E-GEOD-8897 - Transcription profiling of S. cerevisiae during prolonged maltose limited cultivation

Status
Submitted on 29 August 2007, released on 16 June 2008, last updated on 27 March 2012
Organism
Saccharomyces cerevisiae
Samples (5)
Array (1)
Protocols (13)
Description
Prolonged cultivation (>25 generations) of Saccharomyces cerevisiae in aerobic, maltose-limited chemostat cultures led to profound physiological changes. Maltose hypersensitivity was observed when cells from prolonged cultivations were suddenly exposed to excess maltose. This substrate hypersensitivity was evident from massive cell lysis and loss of viability. During prolonged cultivation at a fixed specific growth rate, the affinity for the growth-limiting nutrient (i.e., maltose) increased, as evident from a decreasing residual maltose concentration. Furthermore, the capacity of maltose-dependent proton uptake increased up to 2.5-fold during prolonged cultivation. Genome-wide transcriptome analysis showed that the increased maltose transport capacity was not primarily due to increased transcript levels of maltose-permease genes upon prolonged cultivation. We propose that selection for improved substrate affinity (ratio of maximum substrate consumption rate and substrate saturation constant) in maltose-limited cultures leads to selection for cells with an increased capacity for maltose uptake. At the same time, the accumulative nature of maltose-proton symport in S. cerevisiae leads to unrestricted uptake when maltose-adapted cells are exposed to a substrate excess. These changes were retained after isolation of individual cell lines from the chemostat cultures and nonselective cultivation, indicating that mutations were involved. The observed trade-off between substrate affinity and substrate tolerance may be relevant for metabolic engineering and strain selection for utilization of substrates that are taken up by proton symport. Experiment Overall Design: In a recent study (25) we analyzed glucose efflux upon exposure of S. cerevisiae to excess maltose, with yeast cells originating from “young” chemostat cultures (<20 generations). In these experiments no cell lysis was observed upon exposure to excess maltose. However, in further work on this subject, we observed an apparent effect of chemostat culture age on transport capacity. The aim of the present study was to further investigate the effect of prolonged maltose-limited chemostat cultivation on the physiology of S. cerevisiae. To this end we monitored the affinity for maltose, genome-wide transcript levels, activities of key enzymes, and physiological responses to maltose excess during long-term cultivation in maltose-limited chemostat cultures. Experiment Overall Design: Jansen, M. L. A., J. H. de Winde, and J. T. Pronk. 2002. Hxt-carrier-mediated glucose efflux upon exposure of Saccharomyces cerevisiaeSaccharomyces cerevisiae to excess maltose. Appl. Environ. Microbiol. 68:4259-4265.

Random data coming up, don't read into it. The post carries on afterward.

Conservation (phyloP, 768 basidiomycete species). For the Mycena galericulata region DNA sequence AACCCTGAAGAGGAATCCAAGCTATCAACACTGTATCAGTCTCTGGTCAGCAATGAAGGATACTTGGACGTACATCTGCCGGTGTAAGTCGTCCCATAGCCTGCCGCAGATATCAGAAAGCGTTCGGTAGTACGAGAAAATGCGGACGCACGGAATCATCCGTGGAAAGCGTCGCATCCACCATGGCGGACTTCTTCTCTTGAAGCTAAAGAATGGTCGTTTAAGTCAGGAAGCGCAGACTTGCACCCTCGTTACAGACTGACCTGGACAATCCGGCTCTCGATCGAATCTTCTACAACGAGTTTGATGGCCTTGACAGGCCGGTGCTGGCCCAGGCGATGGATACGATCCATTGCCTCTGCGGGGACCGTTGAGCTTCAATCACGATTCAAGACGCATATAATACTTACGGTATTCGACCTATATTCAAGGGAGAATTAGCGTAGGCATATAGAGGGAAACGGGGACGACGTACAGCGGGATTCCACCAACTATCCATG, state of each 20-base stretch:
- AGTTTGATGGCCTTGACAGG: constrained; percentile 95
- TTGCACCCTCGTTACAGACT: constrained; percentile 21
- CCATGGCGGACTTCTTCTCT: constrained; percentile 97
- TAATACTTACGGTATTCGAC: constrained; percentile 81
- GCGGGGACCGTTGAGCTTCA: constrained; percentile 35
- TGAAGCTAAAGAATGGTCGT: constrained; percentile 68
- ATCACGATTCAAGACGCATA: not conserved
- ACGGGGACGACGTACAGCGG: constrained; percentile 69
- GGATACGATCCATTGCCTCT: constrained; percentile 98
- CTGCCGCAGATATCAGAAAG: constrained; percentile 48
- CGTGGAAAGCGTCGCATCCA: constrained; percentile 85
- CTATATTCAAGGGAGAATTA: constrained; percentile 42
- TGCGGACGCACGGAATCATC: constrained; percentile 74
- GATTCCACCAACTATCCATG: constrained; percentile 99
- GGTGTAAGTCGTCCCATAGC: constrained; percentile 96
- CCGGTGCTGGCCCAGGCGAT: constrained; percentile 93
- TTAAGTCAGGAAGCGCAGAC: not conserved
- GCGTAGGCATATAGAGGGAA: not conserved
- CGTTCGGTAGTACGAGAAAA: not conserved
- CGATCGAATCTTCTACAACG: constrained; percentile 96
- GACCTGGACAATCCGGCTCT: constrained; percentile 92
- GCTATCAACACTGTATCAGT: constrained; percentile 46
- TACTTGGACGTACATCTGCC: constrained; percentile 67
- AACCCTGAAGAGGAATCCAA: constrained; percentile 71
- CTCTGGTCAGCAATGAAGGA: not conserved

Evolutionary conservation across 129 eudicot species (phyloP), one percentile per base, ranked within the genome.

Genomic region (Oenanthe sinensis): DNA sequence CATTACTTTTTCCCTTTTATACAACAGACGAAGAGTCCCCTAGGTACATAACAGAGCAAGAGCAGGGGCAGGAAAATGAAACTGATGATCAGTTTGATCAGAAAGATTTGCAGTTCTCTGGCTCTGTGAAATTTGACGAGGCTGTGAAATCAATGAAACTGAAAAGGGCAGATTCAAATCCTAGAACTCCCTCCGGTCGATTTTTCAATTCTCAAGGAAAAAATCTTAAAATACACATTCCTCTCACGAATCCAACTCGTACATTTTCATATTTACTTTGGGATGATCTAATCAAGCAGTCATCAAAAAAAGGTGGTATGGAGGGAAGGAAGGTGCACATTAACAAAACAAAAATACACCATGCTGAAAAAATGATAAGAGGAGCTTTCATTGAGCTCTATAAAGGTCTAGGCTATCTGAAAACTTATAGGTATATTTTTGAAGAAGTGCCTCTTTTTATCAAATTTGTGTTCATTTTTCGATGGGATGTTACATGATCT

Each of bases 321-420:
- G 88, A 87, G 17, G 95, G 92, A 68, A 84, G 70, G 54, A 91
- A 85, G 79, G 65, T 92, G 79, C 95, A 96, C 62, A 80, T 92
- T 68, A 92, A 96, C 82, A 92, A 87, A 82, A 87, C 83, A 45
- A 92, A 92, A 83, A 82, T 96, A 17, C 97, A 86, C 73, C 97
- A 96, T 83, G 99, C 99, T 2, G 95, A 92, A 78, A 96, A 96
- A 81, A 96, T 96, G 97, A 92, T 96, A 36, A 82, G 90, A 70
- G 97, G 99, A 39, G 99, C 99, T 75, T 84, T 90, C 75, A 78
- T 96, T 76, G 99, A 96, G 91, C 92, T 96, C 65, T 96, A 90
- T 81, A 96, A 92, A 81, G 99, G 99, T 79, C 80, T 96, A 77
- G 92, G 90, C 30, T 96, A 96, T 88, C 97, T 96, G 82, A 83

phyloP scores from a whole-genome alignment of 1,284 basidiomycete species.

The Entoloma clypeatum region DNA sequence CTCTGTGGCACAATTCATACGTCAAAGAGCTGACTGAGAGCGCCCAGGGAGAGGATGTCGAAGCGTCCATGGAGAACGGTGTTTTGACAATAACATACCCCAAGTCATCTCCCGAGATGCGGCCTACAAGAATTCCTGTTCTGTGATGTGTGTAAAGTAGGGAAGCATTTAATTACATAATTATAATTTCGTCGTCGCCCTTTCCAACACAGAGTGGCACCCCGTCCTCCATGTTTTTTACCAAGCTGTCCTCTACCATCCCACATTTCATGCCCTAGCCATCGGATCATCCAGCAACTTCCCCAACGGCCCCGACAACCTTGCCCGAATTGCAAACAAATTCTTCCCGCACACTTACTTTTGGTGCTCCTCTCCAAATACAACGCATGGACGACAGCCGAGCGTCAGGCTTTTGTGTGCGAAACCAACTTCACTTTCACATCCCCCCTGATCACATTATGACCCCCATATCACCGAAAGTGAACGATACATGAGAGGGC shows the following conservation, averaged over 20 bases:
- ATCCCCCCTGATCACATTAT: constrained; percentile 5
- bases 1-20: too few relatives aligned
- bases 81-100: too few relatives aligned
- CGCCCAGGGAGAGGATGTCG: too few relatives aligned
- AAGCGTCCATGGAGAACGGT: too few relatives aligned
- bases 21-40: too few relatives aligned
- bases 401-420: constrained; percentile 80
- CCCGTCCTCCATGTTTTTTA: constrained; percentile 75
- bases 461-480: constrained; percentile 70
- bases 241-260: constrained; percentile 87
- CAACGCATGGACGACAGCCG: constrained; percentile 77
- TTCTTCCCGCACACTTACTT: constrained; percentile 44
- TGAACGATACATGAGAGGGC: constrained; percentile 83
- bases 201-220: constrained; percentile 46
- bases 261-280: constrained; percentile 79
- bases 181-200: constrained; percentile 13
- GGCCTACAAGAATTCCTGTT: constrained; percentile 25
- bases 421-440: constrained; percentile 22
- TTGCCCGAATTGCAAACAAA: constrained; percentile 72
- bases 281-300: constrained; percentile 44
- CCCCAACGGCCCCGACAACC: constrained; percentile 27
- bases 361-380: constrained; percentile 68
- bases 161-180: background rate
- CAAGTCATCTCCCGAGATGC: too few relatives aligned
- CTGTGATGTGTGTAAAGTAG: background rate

Experiment types
transcription profiling by array, unknown experiment type
Contact
Citation
Prolonged maltose-limited cultivation of Saccharomyces cerevisiae selects for cells with improved maltose affinity and hypersensitivity. Mickel L A Jansen, Pascale Daran-Lapujade, Johannes H de Winde, Matthew D W Piper, Jack T Pronk. Appl Environ Microbiol 70(4):1956-63 (2004)
MIAME
PlatformsProtocolsFactorsProcessedRaw
Files
Investigation descriptionE-GEOD-8897.idf.txt
Sample and data relationshipE-GEOD-8897.sdrf.txt
Raw data (1)E-GEOD-8897.raw.1.zip
Processed data (1)E-GEOD-8897.processed.1.zip
Array designA-AFFY-27.adf.txt
R ExpressionSetE-GEOD-8897.eSet.r
Links